In evaluating the length, weight, and bulk of the two firearms, ATF concludes that the 1919 A-4 and 1919 A-6 semiautomatic firearms are portable weapons within the meaning of 27 C.F.R. § 53.11. With respect to the 1919 A-6 rifle, the unloaded weight of approximately 30 pounds is not difficult for an average person to lift and carry. Nor is the overall length of 53 inches overly cumbersome for an individual to carry and maneuver. The fact that the 1919 A-6 may be equipped with an integral carrying handle is further evidence that it was designed to be carried by a single person. Moreover, inclusion of a shoulder stock on the 1919 A-6 indicates that it is intended to be fired from the shoulder. This is supported by the information in the Army field manual, which illustrates military deployment and transportation of the 1919 A-6 machinegun by individual soldiers. Although the manual does not recommend that the weapon be fired from a standing position, it is apparent that the Army believes the weapon can be transported and fired by an individual soldier.
With respect to the 1919 A-4 firearm, which is similar in design to the 1919 A-6 rifle, ATF concludes that this firearm is likewise "portable" within the meaning of 27 C.F.R. § 53.11. The overall weight of the unloaded weapon, approximately 31 pounds, indicates that it is capable of being carried by a single individual. The overall length of approximately 39 inches indicates that the weapon is compact and easily maneuverable. Although the weapon is designed to be fired from a tripod mount, it can be carried and fired without the mount.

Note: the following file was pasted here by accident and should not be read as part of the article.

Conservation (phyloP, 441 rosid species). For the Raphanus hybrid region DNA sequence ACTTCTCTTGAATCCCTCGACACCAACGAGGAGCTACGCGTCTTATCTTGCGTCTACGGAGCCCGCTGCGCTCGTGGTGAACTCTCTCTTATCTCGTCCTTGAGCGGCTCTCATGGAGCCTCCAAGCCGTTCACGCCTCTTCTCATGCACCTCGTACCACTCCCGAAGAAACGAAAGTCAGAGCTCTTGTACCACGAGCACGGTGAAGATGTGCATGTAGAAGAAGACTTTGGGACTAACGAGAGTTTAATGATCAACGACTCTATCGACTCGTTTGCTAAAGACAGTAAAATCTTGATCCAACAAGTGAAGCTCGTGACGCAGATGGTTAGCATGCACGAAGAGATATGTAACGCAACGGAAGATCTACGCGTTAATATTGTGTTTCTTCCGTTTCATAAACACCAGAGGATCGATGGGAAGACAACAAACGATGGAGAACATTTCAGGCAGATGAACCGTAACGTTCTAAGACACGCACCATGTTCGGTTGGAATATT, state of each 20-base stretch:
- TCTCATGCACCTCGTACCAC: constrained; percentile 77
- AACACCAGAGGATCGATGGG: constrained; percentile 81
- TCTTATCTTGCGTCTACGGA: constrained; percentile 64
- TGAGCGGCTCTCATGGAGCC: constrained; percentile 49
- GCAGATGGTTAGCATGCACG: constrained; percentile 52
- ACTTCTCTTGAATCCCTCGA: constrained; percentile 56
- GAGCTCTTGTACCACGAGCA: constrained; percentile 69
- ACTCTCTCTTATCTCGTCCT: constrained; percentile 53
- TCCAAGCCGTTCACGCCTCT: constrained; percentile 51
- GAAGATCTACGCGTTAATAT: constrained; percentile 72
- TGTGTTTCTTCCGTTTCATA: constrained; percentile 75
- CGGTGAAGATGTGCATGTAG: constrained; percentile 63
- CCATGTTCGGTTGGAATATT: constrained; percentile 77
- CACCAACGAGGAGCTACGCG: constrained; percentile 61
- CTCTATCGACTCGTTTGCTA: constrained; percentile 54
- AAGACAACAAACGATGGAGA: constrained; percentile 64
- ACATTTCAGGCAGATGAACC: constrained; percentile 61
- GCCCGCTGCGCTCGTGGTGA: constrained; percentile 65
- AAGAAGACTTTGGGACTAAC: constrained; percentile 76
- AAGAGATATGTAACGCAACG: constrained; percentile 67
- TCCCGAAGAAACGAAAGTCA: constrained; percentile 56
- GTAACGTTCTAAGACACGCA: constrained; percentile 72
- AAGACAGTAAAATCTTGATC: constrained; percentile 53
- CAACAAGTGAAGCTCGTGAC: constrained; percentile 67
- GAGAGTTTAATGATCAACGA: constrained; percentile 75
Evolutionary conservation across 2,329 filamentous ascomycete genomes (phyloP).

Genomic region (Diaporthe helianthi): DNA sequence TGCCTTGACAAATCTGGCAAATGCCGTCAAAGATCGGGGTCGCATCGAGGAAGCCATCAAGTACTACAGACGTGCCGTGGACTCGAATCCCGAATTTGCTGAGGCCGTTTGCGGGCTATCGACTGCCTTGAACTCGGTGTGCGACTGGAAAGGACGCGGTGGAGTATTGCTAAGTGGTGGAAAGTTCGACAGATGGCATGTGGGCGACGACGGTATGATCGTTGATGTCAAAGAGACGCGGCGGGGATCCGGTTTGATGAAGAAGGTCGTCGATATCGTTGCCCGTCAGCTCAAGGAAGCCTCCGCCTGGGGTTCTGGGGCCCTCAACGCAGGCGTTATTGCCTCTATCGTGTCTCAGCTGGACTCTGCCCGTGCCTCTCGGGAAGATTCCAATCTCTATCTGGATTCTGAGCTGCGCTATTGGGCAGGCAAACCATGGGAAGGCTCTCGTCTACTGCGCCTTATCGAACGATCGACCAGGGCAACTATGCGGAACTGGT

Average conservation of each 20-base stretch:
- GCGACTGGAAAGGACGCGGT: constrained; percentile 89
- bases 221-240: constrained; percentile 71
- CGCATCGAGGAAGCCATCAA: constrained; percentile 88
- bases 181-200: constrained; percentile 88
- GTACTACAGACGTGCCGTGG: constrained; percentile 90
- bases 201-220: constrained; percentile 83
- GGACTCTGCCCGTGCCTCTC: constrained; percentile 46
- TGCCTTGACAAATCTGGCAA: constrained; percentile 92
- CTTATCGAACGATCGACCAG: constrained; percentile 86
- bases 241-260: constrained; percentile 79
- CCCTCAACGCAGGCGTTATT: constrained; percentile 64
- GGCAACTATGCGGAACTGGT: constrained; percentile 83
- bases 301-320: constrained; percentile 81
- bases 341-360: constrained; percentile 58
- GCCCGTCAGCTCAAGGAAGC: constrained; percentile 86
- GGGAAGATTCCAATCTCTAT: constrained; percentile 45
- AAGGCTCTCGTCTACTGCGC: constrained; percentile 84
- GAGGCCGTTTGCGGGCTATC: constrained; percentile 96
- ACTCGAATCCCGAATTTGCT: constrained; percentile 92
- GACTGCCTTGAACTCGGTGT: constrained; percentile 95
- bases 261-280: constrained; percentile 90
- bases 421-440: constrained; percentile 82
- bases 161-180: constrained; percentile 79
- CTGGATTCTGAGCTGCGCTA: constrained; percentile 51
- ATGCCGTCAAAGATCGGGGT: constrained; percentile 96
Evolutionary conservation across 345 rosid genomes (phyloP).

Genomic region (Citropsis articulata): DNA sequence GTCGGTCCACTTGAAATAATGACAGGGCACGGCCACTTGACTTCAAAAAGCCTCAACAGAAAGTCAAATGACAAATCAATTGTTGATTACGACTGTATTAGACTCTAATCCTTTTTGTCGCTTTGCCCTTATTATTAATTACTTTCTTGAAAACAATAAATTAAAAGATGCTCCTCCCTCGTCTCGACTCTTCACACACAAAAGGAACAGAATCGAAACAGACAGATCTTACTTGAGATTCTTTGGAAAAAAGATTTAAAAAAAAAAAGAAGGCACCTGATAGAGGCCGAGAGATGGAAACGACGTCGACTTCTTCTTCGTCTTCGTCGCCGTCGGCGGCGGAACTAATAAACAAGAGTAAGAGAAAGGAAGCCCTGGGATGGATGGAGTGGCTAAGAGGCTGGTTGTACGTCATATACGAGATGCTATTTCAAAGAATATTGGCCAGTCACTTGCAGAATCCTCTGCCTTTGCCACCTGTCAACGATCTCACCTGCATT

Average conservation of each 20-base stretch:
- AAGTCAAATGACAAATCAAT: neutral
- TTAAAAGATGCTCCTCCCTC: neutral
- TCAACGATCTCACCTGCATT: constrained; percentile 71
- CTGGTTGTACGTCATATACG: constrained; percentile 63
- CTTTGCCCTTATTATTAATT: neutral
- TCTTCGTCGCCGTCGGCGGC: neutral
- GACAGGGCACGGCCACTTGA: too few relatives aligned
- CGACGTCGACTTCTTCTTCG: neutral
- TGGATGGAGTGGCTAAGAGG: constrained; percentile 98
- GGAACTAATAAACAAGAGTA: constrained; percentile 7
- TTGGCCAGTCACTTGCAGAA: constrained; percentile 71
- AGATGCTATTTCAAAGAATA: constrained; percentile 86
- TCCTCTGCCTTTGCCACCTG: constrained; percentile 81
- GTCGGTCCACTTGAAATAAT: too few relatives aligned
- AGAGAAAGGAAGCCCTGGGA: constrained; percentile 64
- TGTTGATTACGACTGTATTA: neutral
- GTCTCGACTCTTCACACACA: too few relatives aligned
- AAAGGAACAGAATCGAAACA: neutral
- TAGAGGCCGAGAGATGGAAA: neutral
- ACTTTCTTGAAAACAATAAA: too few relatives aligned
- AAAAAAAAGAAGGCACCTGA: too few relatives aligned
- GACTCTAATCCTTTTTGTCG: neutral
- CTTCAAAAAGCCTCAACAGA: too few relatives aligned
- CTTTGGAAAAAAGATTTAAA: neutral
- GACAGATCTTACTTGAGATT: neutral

Finally, ATF does not believe the term "portable" should be narrowly construed to exclude weapons which cannot be carried on a 20-mile march, as suggested by the taxpayer. Such an interpretation would exclude from the category of taxable firearms all but handguns and relatively lightweight long guns. There is no evidence that Congress intended such a narrow interpretation or that the Internal Revenue Service, ATF's predecessor in administering section 4181, has ever interpreted the statute in such a manner. Accordingly, ATF will continue to interpret the term "portable" in a common sense manner to mean that the weapon is capable of being carried by a person.
Held: The 1919 A-4 and 1919 A-6 semiautomatic firearms are "portable weapons" within the definition of "firearm" in 27 C.F.R. S 53.11. Therefore, the firearms are subject to the excise tax imposed by 26 U.S.C. § 4181 when sold by their manufacturer or importer.
26 U.S.C. 4181 and 27 C.F.R. 53.11: Definition of "Firearm."